About Us

Our Mission

The Depression and Bipolar Support Alliance (DBSA) provides support groups, advocacy, educational programs, empowerment, recovery tools, and information to people living with depression and bipolar disorder in the United States.

DBSA San Jose is a local chapter serving the Silicon Valley with peer-led support group meetings, wellness tools, and resource information for the South Bay area. Join a community of caring and supportive people who can help you on your road to recovery. You are not alone.


The word means different things to different people, ranging from holding a bake sale for a local school to helping a person fight for their legal rights. Two common forms of advocacy are personal and community.

Many peers already advocate for themselves while navigating their everyday life. Starting or attending a DBSA support group, questioning a health insurance explanation of benefits, and sharing life experiences as a person with a mood disorder are all expressions self-advocacy.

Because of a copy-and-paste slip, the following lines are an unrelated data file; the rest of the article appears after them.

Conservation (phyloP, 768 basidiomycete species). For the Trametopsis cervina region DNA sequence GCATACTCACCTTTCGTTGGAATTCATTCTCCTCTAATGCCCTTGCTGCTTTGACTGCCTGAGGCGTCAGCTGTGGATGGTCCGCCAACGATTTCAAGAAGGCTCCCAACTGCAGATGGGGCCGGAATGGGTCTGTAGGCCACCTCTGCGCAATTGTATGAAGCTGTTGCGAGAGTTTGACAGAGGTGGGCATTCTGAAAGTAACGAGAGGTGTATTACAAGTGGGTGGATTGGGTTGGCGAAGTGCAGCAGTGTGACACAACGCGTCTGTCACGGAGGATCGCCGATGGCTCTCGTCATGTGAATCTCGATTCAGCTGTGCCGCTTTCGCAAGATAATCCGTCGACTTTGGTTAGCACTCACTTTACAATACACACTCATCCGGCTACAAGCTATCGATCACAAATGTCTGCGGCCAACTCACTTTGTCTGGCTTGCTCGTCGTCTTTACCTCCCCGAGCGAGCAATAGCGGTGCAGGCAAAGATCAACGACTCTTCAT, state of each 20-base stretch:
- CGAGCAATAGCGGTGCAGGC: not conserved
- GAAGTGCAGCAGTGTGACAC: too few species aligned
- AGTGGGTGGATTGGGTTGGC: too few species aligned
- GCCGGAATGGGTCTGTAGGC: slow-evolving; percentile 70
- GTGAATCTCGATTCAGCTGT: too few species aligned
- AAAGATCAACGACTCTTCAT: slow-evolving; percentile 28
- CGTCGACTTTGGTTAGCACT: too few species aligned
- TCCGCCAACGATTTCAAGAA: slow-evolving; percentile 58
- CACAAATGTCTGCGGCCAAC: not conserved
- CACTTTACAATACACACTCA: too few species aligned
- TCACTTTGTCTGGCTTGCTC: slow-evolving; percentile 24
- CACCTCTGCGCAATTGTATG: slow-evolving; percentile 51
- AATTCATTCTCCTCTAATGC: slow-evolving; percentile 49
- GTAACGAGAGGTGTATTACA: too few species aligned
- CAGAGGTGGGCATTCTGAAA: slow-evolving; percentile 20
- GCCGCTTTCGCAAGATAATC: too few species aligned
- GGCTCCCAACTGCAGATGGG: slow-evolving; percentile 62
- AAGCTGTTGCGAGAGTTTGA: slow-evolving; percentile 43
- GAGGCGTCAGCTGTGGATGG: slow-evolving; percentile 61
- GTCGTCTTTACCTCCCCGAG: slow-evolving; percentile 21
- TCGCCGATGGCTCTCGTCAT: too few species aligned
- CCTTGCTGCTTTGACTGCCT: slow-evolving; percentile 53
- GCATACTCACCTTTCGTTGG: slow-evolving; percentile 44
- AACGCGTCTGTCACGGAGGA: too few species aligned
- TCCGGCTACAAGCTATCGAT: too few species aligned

While DBSA participants have a long history of championing personal advocacy, we have also been at the forefront of supporting peers in determining needs and best practices for delivery and access to mental health services. Taking action to influence public policy at the state and federal level is the goal of this type of community advocacy.

For more information, engage in the Care for Your Mind (CFYM) Blog or join the California state-wide advocacy group by contacting This email address is being protected from spambots. You need JavaScript enabled to view it..

The Power of Peers

Over 21 million people live with depression and bipolar disorder in the United States. DBSA was created for and is led by individuals who have navigated these mood disorders. Our vision, mission, and programming are always a result of the personal experiences of peers. By participating in a free peer-led support group, diagnosed individuals gain access to coping skills, recovery tools, local resources, and safe place to share their story. Some typical topics of discussion include: medications, hospitalization, insurance, triggers, self-education, dual-diagnosis, and finding a doctor and/or therapist.